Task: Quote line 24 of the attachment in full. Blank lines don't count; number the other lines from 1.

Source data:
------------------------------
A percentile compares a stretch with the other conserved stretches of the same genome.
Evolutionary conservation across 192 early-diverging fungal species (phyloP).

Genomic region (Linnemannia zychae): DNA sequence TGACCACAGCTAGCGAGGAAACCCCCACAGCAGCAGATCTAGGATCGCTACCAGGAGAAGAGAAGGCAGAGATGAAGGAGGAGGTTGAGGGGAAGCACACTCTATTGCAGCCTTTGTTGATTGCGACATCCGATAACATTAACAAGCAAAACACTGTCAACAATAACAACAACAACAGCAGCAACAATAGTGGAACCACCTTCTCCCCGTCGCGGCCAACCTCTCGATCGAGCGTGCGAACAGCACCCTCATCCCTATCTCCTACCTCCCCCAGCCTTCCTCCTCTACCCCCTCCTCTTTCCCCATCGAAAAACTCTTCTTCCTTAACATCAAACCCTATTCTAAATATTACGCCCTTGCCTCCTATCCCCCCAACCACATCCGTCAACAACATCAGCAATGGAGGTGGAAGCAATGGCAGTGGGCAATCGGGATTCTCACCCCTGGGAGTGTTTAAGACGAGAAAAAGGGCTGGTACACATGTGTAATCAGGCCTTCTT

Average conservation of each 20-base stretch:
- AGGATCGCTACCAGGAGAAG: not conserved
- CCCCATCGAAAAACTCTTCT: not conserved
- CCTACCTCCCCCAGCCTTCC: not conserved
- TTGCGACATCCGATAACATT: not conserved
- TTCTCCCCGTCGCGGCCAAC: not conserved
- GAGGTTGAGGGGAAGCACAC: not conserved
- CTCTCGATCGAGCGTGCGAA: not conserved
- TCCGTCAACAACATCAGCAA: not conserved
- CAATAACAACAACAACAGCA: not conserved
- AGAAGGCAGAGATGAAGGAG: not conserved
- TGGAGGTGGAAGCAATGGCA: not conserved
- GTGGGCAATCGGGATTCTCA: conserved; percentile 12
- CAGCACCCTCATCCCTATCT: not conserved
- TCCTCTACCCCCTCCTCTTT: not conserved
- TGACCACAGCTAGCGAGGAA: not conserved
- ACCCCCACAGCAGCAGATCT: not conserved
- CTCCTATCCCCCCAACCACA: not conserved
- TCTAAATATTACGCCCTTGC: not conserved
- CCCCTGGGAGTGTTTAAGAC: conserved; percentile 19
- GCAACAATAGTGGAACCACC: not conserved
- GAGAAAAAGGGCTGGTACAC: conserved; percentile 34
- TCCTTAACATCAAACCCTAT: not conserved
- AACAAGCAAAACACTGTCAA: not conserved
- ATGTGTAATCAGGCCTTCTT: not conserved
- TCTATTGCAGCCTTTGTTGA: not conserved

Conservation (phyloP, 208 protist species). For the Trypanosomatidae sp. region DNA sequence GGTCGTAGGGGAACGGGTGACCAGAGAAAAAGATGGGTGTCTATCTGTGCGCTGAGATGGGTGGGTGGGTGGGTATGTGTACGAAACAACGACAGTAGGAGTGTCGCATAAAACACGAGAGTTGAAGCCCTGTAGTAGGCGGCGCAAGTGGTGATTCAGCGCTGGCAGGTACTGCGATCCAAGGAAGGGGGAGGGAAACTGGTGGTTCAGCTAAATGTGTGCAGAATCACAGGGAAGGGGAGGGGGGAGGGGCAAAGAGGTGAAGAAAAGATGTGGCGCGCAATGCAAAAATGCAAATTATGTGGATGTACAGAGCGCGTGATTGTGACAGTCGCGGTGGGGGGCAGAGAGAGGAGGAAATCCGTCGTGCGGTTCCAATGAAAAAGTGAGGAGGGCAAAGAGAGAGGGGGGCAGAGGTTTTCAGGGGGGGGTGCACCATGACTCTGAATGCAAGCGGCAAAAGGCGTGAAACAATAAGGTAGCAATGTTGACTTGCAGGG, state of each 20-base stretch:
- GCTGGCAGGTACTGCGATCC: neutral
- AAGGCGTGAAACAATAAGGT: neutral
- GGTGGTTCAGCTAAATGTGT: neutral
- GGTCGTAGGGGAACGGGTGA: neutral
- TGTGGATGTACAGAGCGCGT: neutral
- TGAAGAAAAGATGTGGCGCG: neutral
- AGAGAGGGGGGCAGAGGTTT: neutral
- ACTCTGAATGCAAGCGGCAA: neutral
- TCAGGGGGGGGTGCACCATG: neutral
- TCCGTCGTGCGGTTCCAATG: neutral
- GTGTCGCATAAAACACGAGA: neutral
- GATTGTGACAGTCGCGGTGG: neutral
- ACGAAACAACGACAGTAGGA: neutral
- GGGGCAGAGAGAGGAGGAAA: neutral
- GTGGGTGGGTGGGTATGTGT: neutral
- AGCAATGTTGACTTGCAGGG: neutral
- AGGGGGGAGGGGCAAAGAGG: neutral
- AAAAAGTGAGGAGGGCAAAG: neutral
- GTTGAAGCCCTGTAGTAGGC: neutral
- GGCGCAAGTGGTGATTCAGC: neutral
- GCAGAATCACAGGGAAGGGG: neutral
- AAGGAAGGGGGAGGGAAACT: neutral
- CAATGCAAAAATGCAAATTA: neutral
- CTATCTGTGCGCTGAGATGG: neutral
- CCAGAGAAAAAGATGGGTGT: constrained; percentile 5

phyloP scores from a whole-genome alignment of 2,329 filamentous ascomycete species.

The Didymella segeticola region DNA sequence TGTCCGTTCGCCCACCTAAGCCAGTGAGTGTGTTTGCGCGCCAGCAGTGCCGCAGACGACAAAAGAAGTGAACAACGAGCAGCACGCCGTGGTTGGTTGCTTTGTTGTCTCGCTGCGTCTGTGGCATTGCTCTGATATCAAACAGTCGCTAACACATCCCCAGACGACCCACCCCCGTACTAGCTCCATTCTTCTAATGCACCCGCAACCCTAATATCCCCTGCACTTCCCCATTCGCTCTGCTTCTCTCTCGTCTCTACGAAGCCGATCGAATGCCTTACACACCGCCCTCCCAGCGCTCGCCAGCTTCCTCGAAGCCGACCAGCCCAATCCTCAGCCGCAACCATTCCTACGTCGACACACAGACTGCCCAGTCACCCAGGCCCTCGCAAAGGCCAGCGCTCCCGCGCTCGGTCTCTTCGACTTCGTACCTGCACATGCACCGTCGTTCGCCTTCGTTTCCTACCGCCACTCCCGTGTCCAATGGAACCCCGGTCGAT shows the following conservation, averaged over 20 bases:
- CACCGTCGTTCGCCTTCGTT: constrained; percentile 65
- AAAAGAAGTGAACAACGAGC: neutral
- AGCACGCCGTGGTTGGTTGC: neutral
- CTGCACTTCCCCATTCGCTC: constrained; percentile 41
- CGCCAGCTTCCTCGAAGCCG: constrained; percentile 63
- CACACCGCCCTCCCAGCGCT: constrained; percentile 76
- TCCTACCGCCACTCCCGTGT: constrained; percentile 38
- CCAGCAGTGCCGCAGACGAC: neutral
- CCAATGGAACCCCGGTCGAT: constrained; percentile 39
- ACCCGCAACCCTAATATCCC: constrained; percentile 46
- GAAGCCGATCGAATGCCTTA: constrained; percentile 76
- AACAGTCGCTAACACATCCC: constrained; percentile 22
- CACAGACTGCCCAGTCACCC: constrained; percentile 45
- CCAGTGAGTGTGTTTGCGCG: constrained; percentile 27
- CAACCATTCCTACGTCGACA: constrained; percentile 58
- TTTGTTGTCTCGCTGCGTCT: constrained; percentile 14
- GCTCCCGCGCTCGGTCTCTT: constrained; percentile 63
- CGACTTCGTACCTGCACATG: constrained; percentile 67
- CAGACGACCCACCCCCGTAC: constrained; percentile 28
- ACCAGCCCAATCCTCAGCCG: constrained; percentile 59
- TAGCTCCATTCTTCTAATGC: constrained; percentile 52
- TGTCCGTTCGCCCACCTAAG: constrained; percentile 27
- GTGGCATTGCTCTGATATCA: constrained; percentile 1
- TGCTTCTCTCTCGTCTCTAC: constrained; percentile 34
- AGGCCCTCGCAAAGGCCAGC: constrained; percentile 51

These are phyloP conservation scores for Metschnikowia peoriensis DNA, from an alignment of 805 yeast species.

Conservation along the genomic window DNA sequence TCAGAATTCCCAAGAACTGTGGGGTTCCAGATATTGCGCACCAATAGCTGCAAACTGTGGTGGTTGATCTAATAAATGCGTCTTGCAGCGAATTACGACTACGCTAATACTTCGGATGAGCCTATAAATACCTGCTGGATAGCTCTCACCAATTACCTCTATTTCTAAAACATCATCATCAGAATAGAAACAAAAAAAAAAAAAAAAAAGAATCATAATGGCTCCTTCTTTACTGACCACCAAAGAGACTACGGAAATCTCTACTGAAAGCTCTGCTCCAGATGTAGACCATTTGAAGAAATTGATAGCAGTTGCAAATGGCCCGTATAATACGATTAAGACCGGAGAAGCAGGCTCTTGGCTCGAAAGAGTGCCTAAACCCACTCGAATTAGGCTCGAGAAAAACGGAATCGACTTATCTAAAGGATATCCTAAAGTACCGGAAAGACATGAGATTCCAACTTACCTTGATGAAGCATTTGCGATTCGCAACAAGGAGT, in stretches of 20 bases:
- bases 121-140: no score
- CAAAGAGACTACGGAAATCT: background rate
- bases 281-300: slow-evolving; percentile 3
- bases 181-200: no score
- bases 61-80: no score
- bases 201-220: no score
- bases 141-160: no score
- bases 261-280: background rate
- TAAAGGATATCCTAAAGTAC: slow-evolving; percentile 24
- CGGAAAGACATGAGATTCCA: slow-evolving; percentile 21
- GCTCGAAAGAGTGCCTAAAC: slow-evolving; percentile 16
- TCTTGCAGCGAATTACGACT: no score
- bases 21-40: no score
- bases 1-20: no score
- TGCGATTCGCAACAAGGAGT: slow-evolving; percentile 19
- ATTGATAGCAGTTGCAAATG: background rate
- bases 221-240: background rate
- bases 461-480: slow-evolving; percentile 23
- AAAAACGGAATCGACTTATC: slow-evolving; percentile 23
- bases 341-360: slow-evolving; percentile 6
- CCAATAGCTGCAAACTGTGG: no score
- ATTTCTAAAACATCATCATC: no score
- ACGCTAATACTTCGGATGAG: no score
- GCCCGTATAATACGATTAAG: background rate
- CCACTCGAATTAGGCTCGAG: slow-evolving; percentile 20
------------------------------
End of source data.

- GCAACAATAGTGGAACCACC: not conserved